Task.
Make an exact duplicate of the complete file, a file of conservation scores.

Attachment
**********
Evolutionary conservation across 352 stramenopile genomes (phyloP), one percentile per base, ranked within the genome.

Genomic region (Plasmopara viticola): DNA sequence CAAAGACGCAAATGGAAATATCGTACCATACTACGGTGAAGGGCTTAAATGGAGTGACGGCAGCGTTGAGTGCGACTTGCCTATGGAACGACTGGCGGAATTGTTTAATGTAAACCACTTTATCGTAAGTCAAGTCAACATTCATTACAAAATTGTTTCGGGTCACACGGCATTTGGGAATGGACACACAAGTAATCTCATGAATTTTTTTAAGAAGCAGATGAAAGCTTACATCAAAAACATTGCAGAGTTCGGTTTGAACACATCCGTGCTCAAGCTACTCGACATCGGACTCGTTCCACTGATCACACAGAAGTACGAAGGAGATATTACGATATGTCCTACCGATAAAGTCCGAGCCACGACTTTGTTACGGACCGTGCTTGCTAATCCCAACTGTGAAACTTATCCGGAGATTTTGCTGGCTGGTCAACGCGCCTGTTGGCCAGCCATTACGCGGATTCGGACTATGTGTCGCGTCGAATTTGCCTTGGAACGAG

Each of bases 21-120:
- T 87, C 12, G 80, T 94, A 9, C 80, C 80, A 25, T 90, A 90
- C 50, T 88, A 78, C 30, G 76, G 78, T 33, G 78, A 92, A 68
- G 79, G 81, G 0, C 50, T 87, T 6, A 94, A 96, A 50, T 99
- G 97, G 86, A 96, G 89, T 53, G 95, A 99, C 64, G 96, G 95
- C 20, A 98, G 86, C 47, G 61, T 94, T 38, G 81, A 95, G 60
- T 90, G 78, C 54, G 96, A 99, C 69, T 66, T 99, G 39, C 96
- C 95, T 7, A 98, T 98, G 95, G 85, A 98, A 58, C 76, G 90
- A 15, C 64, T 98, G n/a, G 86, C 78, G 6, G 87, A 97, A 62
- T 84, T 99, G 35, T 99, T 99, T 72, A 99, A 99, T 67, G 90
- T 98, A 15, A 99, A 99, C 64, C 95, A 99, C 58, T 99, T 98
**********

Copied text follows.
Evolutionary conservation across 352 stramenopile genomes (phyloP), one percentile per base, ranked within the genome.

Genomic region (Plasmopara viticola): DNA sequence CAAAGACGCAAATGGAAATATCGTACCATACTACGGTGAAGGGCTTAAATGGAGTGACGGCAGCGTTGAGTGCGACTTGCCTATGGAACGACTGGCGGAATTGTTTAATGTAAACCACTTTATCGTAAGTCAAGTCAACATTCATTACAAAATTGTTTCGGGTCACACGGCATTTGGGAATGGACACACAAGTAATCTCATGAATTTTTTTAAGAAGCAGATGAAAGCTTACATCAAAAACATTGCAGAGTTCGGTTTGAACACATCCGTGCTCAAGCTACTCGACATCGGACTCGTTCCACTGATCACACAGAAGTACGAAGGAGATATTACGATATGTCCTACCGATAAAGTCCGAGCCACGACTTTGTTACGGACCGTGCTTGCTAATCCCAACTGTGAAACTTATCCGGAGATTTTGCTGGCTGGTCAACGCGCCTGTTGGCCAGCCATTACGCGGATTCGGACTATGTGTCGCGTCGAATTTGCCTTGGAACGAG

Each of bases 21-120:
- T 87, C 12, G 80, T 94, A 9, C 80, C 80, A 25, T 90, A 90
- C 50, T 88, A 78, C 30, G 76, G 78, T 33, G 78, A 92, A 68
- G 79, G 81, G 0, C 50, T 87, T 6, A 94, A 96, A 50, T 99
- G 97, G 86, A 96, G 89, T 53, G 95, A 99, C 64, G 96, G 95
- C 20, A 98, G 86, C 47, G 61, T 94, T 38, G 81, A 95, G 60
- T 90, G 78, C 54, G 96, A 99, C 69, T 66, T 99, G 39, C 96
- C 95, T 7, A 98, T 98, G 95, G 85, A 98, A 58, C 76, G 90
- A 15, C 64, T 98, G n/a, G 86, C 78, G 6, G 87, A 97, A 62
- T 84, T 99, G 35, T 99, T 99, T 72, A 99, A 99, T 67, G 90
- T 98, A 15, A 99, A 99, C 64, C 95, A 99, C 58, T 99, T 98